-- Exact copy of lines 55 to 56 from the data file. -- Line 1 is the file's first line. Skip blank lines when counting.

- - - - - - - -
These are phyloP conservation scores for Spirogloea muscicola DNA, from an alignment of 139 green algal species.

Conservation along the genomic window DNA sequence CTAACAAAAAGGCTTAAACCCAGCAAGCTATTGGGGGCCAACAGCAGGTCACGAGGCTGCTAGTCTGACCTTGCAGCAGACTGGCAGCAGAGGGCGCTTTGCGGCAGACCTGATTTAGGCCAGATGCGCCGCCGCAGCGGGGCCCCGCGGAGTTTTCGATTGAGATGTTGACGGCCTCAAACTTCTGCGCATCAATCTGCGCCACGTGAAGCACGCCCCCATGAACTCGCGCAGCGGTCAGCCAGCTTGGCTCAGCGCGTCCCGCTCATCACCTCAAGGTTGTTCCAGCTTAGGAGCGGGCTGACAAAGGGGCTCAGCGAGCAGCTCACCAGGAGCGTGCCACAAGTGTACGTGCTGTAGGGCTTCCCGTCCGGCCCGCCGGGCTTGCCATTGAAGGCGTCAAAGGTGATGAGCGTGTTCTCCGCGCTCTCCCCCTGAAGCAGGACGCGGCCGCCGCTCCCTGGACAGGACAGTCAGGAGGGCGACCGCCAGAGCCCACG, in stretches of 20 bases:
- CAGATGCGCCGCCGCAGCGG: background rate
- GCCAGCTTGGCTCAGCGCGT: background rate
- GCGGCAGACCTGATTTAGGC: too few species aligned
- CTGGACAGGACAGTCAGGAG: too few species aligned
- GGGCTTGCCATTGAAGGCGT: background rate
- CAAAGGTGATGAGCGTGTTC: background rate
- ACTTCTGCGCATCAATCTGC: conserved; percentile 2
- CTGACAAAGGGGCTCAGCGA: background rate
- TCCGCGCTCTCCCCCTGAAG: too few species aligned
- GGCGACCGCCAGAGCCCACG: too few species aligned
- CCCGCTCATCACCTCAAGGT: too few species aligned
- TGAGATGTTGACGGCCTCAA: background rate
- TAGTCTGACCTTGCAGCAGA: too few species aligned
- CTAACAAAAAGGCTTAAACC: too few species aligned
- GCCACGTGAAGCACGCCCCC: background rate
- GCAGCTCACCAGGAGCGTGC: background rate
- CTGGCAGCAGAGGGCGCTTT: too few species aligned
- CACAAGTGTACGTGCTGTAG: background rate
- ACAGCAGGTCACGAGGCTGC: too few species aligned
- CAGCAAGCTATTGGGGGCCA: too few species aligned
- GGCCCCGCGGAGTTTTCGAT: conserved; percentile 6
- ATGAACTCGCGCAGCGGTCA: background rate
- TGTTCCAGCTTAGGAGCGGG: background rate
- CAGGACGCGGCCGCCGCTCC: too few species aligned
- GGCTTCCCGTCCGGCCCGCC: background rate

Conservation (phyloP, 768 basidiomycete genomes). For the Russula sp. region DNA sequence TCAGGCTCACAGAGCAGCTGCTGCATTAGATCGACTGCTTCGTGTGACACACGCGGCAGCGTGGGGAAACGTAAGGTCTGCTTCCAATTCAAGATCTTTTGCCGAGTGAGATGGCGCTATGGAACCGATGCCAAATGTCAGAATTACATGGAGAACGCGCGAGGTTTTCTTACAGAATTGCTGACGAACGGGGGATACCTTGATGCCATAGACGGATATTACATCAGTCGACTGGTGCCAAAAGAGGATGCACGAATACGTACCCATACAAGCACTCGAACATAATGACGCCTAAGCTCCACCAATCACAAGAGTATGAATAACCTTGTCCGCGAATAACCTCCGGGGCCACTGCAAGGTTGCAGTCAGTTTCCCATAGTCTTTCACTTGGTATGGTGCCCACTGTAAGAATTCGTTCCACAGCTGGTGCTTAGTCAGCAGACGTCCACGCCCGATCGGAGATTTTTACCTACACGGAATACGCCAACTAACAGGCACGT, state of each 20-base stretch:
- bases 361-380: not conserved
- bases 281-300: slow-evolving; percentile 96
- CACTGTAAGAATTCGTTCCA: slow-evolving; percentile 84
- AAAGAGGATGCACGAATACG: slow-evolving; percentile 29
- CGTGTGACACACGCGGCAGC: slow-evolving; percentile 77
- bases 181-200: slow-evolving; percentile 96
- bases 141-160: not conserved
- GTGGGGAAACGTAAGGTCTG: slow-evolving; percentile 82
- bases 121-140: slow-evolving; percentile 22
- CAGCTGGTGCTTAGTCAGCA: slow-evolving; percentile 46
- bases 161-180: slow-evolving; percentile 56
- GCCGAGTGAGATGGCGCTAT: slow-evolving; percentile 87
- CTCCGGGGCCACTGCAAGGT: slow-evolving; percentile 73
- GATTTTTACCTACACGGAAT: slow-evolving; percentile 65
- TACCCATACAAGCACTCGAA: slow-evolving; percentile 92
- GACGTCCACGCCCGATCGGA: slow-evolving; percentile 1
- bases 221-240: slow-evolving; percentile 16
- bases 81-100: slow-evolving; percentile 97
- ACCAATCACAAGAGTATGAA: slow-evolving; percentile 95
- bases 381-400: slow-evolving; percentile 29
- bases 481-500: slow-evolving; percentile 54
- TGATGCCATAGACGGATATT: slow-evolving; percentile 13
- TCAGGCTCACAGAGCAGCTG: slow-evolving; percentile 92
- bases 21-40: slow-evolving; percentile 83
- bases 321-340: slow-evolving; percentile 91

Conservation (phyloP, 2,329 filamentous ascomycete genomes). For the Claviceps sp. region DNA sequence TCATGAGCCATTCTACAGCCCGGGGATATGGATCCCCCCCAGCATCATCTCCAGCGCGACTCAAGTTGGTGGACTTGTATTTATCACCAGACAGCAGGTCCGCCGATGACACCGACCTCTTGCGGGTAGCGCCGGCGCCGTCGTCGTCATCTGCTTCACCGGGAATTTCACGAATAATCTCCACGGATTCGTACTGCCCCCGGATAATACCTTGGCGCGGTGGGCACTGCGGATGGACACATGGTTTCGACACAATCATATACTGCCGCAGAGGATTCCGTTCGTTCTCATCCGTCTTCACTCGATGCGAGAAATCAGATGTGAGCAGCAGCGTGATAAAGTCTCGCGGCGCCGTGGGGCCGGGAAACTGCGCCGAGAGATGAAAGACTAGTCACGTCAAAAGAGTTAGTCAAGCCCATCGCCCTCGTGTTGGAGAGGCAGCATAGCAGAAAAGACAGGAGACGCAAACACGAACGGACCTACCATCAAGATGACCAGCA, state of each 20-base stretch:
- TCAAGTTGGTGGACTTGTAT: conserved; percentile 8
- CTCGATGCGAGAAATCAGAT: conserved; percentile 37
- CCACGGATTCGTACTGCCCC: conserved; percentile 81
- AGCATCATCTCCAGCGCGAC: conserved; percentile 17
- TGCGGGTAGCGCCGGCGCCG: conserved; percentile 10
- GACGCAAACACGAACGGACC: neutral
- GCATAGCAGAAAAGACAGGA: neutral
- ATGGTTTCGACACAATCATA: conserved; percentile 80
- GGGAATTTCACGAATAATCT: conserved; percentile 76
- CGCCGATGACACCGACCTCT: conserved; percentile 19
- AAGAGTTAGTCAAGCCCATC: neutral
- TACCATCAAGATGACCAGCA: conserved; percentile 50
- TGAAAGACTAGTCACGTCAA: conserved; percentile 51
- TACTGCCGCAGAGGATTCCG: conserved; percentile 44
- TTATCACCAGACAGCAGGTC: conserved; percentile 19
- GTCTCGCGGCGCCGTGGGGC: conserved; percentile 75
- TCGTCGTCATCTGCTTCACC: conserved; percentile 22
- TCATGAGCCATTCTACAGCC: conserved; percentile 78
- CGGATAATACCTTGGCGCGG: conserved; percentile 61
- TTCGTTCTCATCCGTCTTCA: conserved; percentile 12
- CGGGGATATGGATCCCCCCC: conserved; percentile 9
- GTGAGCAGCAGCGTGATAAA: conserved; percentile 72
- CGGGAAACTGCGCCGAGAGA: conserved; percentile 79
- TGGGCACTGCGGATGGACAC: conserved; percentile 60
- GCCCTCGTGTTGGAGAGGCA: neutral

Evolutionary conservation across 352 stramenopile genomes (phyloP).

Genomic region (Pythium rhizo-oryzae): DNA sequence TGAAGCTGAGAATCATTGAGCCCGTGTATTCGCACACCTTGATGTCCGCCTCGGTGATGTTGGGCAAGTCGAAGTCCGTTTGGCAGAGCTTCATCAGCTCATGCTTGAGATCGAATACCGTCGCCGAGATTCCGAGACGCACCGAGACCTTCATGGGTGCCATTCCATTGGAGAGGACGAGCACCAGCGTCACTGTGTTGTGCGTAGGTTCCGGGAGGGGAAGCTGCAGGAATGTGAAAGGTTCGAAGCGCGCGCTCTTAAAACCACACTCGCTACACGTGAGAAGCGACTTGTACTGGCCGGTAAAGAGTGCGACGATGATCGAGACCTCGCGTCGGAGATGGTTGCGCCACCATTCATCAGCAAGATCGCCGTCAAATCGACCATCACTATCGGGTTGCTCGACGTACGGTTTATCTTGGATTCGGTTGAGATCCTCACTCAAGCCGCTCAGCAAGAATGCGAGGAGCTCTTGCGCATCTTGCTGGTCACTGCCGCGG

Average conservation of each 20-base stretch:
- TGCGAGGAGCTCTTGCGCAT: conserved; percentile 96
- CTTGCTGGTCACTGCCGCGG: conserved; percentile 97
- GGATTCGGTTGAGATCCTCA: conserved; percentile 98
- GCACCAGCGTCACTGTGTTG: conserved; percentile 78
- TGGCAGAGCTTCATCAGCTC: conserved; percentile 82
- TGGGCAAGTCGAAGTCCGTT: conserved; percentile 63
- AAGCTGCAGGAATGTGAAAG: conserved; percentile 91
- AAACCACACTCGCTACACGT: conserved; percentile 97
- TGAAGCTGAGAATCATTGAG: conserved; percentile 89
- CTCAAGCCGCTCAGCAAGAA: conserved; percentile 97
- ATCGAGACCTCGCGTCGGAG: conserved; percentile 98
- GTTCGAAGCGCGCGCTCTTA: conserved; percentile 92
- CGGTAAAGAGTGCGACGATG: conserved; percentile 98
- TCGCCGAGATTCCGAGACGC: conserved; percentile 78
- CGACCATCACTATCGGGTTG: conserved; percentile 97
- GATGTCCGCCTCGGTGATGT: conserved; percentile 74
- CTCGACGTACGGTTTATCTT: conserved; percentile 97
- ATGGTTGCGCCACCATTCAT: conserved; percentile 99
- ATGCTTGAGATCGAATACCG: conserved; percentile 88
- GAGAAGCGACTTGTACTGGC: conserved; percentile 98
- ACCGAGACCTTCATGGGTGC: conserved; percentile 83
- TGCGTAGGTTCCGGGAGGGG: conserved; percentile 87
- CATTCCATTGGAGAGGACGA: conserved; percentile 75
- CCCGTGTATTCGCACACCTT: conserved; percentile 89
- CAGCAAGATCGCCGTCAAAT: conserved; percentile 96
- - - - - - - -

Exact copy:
- TCAAGTTGGTGGACTTGTAT: conserved; percentile 8
- CTCGATGCGAGAAATCAGAT: conserved; percentile 37